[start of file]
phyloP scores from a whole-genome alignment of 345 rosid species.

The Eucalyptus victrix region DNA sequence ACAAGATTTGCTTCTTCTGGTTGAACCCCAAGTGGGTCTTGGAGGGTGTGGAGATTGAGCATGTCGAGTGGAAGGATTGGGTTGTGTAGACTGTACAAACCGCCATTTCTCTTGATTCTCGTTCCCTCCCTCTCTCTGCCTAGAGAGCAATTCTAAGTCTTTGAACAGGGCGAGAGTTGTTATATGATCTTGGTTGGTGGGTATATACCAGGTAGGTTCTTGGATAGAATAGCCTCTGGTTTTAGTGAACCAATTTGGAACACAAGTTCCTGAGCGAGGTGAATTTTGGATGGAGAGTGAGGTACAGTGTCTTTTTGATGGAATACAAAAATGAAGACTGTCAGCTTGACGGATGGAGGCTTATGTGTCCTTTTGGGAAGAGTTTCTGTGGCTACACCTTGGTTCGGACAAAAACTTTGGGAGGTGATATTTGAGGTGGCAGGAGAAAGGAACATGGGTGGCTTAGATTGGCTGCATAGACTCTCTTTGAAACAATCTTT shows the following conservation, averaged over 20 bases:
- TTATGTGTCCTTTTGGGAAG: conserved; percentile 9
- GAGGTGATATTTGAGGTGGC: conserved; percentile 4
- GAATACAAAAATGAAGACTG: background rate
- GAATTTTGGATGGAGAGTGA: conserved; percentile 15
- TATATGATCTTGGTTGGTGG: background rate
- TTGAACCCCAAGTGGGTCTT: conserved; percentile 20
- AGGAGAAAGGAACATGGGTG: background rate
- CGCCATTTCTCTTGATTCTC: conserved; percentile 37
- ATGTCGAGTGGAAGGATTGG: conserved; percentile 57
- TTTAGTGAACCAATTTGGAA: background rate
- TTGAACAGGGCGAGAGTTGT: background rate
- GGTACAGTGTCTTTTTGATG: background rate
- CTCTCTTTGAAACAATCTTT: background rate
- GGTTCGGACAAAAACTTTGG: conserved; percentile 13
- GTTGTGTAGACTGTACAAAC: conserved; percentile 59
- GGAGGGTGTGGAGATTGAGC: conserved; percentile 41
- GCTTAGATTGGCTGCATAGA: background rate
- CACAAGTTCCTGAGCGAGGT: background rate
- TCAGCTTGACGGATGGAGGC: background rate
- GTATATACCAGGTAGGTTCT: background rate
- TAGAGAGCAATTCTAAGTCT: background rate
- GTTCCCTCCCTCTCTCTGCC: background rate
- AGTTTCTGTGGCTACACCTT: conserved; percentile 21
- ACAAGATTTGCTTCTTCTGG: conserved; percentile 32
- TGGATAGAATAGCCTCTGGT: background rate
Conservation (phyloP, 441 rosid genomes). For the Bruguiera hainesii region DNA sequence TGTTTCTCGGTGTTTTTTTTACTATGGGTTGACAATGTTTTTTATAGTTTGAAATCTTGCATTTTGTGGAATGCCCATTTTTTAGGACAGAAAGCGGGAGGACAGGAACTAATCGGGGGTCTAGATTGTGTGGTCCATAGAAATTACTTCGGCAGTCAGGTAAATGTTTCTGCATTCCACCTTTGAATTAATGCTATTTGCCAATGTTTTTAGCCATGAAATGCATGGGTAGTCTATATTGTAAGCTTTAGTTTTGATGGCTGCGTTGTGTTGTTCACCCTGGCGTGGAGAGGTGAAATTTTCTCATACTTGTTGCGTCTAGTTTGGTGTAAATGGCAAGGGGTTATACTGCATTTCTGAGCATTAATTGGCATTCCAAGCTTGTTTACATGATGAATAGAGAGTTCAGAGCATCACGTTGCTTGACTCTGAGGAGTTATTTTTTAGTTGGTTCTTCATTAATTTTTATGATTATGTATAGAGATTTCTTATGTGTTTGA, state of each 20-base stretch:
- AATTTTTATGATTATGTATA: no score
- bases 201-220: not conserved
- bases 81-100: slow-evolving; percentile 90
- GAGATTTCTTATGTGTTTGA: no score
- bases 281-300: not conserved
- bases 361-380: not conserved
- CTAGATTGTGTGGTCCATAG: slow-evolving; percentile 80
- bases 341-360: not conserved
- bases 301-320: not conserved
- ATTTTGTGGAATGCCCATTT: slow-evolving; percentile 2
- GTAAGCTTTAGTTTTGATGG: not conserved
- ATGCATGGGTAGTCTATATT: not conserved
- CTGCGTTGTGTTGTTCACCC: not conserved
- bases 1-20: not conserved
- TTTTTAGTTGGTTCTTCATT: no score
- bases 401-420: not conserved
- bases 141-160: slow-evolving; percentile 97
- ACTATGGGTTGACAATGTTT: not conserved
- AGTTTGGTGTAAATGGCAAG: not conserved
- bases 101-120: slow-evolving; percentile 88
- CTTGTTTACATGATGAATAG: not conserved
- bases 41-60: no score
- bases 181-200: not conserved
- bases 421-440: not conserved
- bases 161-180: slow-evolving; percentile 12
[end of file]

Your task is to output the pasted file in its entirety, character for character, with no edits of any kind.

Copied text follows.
phyloP scores from a whole-genome alignment of 345 rosid species.

The Eucalyptus victrix region DNA sequence ACAAGATTTGCTTCTTCTGGTTGAACCCCAAGTGGGTCTTGGAGGGTGTGGAGATTGAGCATGTCGAGTGGAAGGATTGGGTTGTGTAGACTGTACAAACCGCCATTTCTCTTGATTCTCGTTCCCTCCCTCTCTCTGCCTAGAGAGCAATTCTAAGTCTTTGAACAGGGCGAGAGTTGTTATATGATCTTGGTTGGTGGGTATATACCAGGTAGGTTCTTGGATAGAATAGCCTCTGGTTTTAGTGAACCAATTTGGAACACAAGTTCCTGAGCGAGGTGAATTTTGGATGGAGAGTGAGGTACAGTGTCTTTTTGATGGAATACAAAAATGAAGACTGTCAGCTTGACGGATGGAGGCTTATGTGTCCTTTTGGGAAGAGTTTCTGTGGCTACACCTTGGTTCGGACAAAAACTTTGGGAGGTGATATTTGAGGTGGCAGGAGAAAGGAACATGGGTGGCTTAGATTGGCTGCATAGACTCTCTTTGAAACAATCTTT shows the following conservation, averaged over 20 bases:
- TTATGTGTCCTTTTGGGAAG: conserved; percentile 9
- GAGGTGATATTTGAGGTGGC: conserved; percentile 4
- GAATACAAAAATGAAGACTG: background rate
- GAATTTTGGATGGAGAGTGA: conserved; percentile 15
- TATATGATCTTGGTTGGTGG: background rate
- TTGAACCCCAAGTGGGTCTT: conserved; percentile 20
- AGGAGAAAGGAACATGGGTG: background rate
- CGCCATTTCTCTTGATTCTC: conserved; percentile 37
- ATGTCGAGTGGAAGGATTGG: conserved; percentile 57
- TTTAGTGAACCAATTTGGAA: background rate
- TTGAACAGGGCGAGAGTTGT: background rate
- GGTACAGTGTCTTTTTGATG: background rate
- CTCTCTTTGAAACAATCTTT: background rate
- GGTTCGGACAAAAACTTTGG: conserved; percentile 13
- GTTGTGTAGACTGTACAAAC: conserved; percentile 59
- GGAGGGTGTGGAGATTGAGC: conserved; percentile 41
- GCTTAGATTGGCTGCATAGA: background rate
- CACAAGTTCCTGAGCGAGGT: background rate
- TCAGCTTGACGGATGGAGGC: background rate
- GTATATACCAGGTAGGTTCT: background rate
- TAGAGAGCAATTCTAAGTCT: background rate
- GTTCCCTCCCTCTCTCTGCC: background rate
- AGTTTCTGTGGCTACACCTT: conserved; percentile 21
- ACAAGATTTGCTTCTTCTGG: conserved; percentile 32
- TGGATAGAATAGCCTCTGGT: background rate
Conservation (phyloP, 441 rosid genomes). For the Bruguiera hainesii region DNA sequence TGTTTCTCGGTGTTTTTTTTACTATGGGTTGACAATGTTTTTTATAGTTTGAAATCTTGCATTTTGTGGAATGCCCATTTTTTAGGACAGAAAGCGGGAGGACAGGAACTAATCGGGGGTCTAGATTGTGTGGTCCATAGAAATTACTTCGGCAGTCAGGTAAATGTTTCTGCATTCCACCTTTGAATTAATGCTATTTGCCAATGTTTTTAGCCATGAAATGCATGGGTAGTCTATATTGTAAGCTTTAGTTTTGATGGCTGCGTTGTGTTGTTCACCCTGGCGTGGAGAGGTGAAATTTTCTCATACTTGTTGCGTCTAGTTTGGTGTAAATGGCAAGGGGTTATACTGCATTTCTGAGCATTAATTGGCATTCCAAGCTTGTTTACATGATGAATAGAGAGTTCAGAGCATCACGTTGCTTGACTCTGAGGAGTTATTTTTTAGTTGGTTCTTCATTAATTTTTATGATTATGTATAGAGATTTCTTATGTGTTTGA, state of each 20-base stretch:
- AATTTTTATGATTATGTATA: no score
- bases 201-220: not conserved
- bases 81-100: slow-evolving; percentile 90
- GAGATTTCTTATGTGTTTGA: no score
- bases 281-300: not conserved
- bases 361-380: not conserved
- CTAGATTGTGTGGTCCATAG: slow-evolving; percentile 80
- bases 341-360: not conserved
- bases 301-320: not conserved
- ATTTTGTGGAATGCCCATTT: slow-evolving; percentile 2
- GTAAGCTTTAGTTTTGATGG: not conserved
- ATGCATGGGTAGTCTATATT: not conserved
- CTGCGTTGTGTTGTTCACCC: not conserved
- bases 1-20: not conserved
- TTTTTAGTTGGTTCTTCATT: no score
- bases 401-420: not conserved
- bases 141-160: slow-evolving; percentile 97
- ACTATGGGTTGACAATGTTT: not conserved
- AGTTTGGTGTAAATGGCAAG: not conserved
- bases 101-120: slow-evolving; percentile 88
- CTTGTTTACATGATGAATAG: not conserved
- bases 41-60: no score
- bases 181-200: not conserved
- bases 421-440: not conserved
- bases 161-180: slow-evolving; percentile 12